An interesting court case is unfolding in Canada right now, where bankruptcy lawyers are currently battling to recover $30 million that a self-proclaimed "Crypto King" allegedly swindled from investors.

Aiden Pleterski was sensationally arrested in Canada last month amid allegations he ran a Ponzi scheme. While he had promised his victims returns of up to 7%, it's believed that he ended up investing just 1.6% of the cash he was entrusted — and instead spent millions of dollars on himself.

Picture: Aiden Pleterski/Instagram

One of the latest motions put forward by Grant Thornton, which has now been approved by a judge, calls on Valve Corporation — which develops the Steam gaming platform — to freeze his accounts and hand over the login details.

Why? Because Pleterski has allegedly spent over $430,000 on in-game assets, including a collection of valuable virtual knives. Some of those transactions were said to be made as recently as March.

While Grant Thornton has repeatedly asked Pleterski to hand over the login details so these assets can be liquidated and returned to victims, the company's claimed that the 25-year-old has refused to cooperate and may be "using undisclosed digital assets to fund his lifestyle."

Picture: Aiden Pleterski/Instagram

'Unresponsive and uncooperative'

While Pleterski has now been released on $100,000 bail, he has surrendered his passport and now faces tight restrictions. He's banned from owning a debit or credit card, as well as posting on social media about investments.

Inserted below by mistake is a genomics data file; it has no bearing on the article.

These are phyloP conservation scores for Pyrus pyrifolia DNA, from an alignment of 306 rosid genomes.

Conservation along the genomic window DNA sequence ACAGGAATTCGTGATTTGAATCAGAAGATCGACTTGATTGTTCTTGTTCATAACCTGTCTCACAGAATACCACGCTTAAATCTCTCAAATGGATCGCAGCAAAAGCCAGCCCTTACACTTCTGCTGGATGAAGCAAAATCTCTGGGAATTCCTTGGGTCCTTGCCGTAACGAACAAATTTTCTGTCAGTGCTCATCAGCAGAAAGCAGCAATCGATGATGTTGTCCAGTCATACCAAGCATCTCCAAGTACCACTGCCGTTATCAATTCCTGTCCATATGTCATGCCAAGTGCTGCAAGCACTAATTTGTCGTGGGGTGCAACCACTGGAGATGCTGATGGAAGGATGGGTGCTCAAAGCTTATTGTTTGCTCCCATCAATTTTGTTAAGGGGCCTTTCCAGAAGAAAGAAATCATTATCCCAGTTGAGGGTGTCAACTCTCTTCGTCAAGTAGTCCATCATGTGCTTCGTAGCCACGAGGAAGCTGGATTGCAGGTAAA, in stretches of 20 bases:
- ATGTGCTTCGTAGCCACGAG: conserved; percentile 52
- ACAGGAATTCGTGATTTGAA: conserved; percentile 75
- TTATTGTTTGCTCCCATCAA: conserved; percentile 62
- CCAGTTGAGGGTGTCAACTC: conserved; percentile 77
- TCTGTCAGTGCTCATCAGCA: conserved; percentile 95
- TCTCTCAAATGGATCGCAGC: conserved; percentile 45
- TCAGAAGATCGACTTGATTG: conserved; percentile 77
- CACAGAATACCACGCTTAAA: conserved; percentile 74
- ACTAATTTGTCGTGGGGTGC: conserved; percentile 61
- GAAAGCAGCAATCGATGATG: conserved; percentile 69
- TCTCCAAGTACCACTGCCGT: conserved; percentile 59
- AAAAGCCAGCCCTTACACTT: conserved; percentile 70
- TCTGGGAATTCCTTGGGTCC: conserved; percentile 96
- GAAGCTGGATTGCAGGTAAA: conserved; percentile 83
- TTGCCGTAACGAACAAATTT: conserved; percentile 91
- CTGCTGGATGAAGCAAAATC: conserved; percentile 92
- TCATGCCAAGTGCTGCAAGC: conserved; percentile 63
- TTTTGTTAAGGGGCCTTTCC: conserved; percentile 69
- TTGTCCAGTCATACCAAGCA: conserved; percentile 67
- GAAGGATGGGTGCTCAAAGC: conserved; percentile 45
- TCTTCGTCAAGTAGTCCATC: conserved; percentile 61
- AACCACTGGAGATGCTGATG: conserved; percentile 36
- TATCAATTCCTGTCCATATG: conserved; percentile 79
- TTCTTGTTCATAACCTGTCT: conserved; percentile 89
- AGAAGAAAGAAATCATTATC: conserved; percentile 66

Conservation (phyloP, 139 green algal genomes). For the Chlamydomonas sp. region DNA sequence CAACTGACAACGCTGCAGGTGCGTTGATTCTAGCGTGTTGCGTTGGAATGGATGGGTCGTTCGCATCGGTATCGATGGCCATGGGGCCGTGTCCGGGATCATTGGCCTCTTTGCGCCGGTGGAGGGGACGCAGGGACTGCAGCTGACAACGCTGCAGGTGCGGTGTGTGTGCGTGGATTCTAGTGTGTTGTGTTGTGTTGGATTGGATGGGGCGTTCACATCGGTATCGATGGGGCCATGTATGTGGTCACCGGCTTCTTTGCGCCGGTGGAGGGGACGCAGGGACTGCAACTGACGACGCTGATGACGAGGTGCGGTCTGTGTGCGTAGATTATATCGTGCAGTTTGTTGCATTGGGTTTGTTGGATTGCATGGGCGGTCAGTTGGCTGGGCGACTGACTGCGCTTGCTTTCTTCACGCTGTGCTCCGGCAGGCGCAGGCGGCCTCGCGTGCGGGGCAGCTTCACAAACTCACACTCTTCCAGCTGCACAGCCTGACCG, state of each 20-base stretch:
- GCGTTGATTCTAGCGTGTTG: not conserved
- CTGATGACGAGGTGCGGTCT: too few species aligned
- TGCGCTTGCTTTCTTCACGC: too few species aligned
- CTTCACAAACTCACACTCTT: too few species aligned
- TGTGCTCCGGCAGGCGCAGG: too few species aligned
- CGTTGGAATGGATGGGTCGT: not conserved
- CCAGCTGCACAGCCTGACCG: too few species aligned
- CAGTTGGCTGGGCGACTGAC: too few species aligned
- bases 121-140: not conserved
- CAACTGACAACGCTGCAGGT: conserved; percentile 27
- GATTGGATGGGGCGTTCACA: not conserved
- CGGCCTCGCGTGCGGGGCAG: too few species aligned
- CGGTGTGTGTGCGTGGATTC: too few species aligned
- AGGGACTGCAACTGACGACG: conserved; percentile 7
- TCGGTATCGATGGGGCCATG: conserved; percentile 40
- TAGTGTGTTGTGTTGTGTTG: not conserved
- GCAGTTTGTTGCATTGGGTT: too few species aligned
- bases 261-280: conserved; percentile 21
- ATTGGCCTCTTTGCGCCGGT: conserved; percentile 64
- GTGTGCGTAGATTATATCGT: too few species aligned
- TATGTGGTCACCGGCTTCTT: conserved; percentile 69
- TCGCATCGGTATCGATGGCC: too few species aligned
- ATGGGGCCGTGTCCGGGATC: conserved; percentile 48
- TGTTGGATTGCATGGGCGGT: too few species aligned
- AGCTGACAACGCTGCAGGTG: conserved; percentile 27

The court's decision to compel Steam to disclose his login details exposes an interesting dilemma for gaming companies — and dispels the myth that users truly own the assets they buy.

There's also been an extensive precedent for crypto exchanges and other Web3 companies to cooperate with law enforcement in freezing accounts and funds linked to criminal activity — with businesses in this nascent space perhaps fearful of regulatory repercussions if they don't. Local media reports suggest that Steam, for its part, has appeared unwilling to hand over Pleterski's logins voluntarily.

Firms in this industry also potentially face reputational damage among their users if they're seen to comply. As an example, trading platforms have faced blowback when it's emerged they were handing details about customers over to tax agencies.

As things stand, efforts to recoup Pleterski's assets continue at a glacial pace, with less than 10% of funds owed to creditors uncovered so far.

The fallen "Crypto King" will remain in bankruptcy proceedings unless he hands over login credentials for the accounts he has with Steam, Binance and other trading platforms; hands over $3.2 million, and catches up with his income tax liabilities.

Given his track record so far, all of this is unlikely to happen soon.

Share this article
The link has been copied!